UK POWER BASELOAD
|$/bbl||29 Jul 16||05 Aug 16||Change|
|Brent Crude Oct 16||42.46||44.27||4.3%|
Brent Crude rose 4.3% higher to $44.27/bbl last week, as an unexpected 3.3 million barrels drop in US gasoline inventories indicated a brief squeeze in global oil supplies. Oil markets also rose in response to increased buying activity from speculative traders who looked to hedge their bets in the face of price volatility.
The crude price increase came despite OPEC reporting crude production is estimated to have risen to record levels during July. Last month’s cumulative output stood at 33.41 million bpd, with the bulk of the increase originating from Iraq and Nigeria.
BRENT CRUDE OIL – MONTH-AHEAD
|$/tonne||29 Jul 16||05 Aug 16||Change|
|API2 CIF ARA 2017||61.20||56.30||-8.0%|
European coal prices fell 8.0% week-on-week, as ample stocks of coal at European power plants and adverse weather conditions resulted in weaker global demand. According to new price forecasts by Bloomberg, coal for delivery in Europe in 2017 will fall about 11% by December.
According to Department of Business, Energy and Industrial Strategy statistics, coal supplied just 22% of the UK’s power mix in 2015, down from 30% in 2014. The UK wants to phase out coal-fired power stations by 2025, as part of efforts to tackle climate change.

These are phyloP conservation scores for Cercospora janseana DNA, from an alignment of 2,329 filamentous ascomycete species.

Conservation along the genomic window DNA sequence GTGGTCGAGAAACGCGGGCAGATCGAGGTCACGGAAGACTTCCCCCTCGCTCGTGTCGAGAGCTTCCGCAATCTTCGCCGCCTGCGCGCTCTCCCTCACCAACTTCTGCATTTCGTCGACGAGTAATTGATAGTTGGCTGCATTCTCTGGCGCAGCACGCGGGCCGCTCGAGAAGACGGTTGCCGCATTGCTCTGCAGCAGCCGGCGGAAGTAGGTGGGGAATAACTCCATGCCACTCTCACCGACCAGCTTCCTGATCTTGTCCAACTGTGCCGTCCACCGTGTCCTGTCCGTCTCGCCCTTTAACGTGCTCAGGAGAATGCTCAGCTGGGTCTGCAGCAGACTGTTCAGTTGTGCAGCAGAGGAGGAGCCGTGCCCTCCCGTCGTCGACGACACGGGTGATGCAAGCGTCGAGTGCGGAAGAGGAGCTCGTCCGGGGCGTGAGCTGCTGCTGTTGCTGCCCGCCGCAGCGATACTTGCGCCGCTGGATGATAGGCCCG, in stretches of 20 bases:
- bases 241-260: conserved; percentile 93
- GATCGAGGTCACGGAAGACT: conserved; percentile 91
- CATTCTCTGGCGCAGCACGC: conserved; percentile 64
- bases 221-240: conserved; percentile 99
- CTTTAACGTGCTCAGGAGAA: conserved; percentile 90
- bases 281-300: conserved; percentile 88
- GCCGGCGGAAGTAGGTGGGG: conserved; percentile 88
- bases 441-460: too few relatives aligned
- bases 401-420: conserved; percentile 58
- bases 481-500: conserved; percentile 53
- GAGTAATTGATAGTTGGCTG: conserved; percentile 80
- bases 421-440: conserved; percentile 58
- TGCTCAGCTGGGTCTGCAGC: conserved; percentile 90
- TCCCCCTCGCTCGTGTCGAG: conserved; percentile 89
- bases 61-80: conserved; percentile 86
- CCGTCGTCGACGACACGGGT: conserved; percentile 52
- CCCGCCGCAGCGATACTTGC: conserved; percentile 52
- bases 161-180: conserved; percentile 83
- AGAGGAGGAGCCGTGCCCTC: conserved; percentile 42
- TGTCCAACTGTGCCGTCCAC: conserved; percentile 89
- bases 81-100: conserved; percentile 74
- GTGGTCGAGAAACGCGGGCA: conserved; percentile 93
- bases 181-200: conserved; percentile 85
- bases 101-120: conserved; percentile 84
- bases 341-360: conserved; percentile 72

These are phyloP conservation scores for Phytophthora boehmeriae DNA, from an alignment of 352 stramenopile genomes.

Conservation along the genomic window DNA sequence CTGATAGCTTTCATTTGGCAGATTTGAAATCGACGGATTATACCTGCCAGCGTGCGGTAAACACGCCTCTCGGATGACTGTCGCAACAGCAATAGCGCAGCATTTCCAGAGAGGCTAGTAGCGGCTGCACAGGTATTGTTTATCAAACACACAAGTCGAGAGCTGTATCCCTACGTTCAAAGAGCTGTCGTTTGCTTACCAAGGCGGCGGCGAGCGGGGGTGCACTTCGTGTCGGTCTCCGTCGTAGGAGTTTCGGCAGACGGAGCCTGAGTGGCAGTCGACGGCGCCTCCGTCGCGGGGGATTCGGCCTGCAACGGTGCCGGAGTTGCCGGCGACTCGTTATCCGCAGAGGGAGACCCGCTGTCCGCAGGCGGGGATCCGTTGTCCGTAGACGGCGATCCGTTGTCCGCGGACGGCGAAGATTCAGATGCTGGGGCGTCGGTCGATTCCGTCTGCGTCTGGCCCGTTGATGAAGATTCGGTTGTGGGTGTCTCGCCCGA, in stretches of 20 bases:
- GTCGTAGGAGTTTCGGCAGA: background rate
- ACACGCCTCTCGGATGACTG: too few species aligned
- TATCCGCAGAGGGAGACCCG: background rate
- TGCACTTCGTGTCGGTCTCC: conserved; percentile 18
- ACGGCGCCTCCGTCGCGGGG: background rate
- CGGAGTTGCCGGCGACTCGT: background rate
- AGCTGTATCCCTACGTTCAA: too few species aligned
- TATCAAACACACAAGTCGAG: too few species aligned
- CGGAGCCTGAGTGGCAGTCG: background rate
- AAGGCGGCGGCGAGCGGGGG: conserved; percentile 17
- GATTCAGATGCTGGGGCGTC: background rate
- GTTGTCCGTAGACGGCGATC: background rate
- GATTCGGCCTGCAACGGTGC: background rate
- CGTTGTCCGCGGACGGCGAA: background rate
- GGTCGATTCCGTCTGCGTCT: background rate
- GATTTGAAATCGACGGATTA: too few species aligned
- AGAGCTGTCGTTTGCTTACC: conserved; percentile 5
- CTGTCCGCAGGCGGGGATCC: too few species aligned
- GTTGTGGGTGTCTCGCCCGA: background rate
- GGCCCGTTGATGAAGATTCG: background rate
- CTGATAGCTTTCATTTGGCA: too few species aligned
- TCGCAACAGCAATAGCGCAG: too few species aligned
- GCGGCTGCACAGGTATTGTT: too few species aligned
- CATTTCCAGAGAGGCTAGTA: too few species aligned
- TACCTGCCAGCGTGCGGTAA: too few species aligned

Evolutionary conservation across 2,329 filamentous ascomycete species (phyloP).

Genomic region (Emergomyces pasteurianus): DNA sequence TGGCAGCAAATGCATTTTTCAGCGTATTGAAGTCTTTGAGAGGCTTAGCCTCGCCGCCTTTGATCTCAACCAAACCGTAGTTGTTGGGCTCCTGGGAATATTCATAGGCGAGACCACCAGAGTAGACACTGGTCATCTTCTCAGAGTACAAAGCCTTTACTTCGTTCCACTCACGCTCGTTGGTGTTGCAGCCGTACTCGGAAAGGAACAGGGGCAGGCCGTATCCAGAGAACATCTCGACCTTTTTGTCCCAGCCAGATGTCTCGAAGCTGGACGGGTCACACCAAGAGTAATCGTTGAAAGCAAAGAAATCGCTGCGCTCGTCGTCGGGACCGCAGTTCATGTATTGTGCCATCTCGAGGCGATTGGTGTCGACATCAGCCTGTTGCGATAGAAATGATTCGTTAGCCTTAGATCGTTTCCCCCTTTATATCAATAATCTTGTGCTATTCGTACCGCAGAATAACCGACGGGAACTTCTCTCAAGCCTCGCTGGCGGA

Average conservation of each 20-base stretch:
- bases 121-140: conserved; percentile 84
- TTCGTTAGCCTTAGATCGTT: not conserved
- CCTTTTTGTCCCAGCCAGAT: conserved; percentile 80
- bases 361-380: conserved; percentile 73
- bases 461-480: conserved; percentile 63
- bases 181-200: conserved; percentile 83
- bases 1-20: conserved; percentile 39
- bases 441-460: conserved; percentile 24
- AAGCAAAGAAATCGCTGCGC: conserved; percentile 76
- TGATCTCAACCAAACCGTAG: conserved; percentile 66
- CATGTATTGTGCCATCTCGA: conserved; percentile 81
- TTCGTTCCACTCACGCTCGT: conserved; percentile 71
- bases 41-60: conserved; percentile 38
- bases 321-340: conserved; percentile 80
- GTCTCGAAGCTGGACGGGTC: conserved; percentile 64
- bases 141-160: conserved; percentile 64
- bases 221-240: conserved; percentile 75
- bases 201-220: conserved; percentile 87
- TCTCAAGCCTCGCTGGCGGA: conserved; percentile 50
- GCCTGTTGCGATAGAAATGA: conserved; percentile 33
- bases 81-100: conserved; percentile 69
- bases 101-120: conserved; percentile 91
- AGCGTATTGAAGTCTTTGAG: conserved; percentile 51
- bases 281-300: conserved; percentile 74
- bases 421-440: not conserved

COAL – API2 CIF ARA 2017
|€/tonne||29 Jul 16||05 Aug 16||Change|
|EUA Dec 16||4.47||4.75||6.3%|
European carbon prices settled 6.3% higher last week, as strong auction results, rising crude oil markets and tumbling coal prices drove the cost of carbon allowances higher. Auction volumes will be significantly lower throughout August due to the expected reduced demand over the holiday season, a period which can spur increased buying interest.
Falling European coal prices have made it more profitable to burn coal for power generation, increasing the demand from utilities buying carbon allowances.
CARBON ALLOWANCES – EUA DEC-2016
|£/$||29 Jul 16||05 Aug 16||Change|
The value of the pound ended the week 1.2% lower compared to the US dollar, as the Bank of England cut interest rates for the first time since 2009. Policymakers voted unanimously to cut rates to 0.25%, from a previous record low of 0.5%.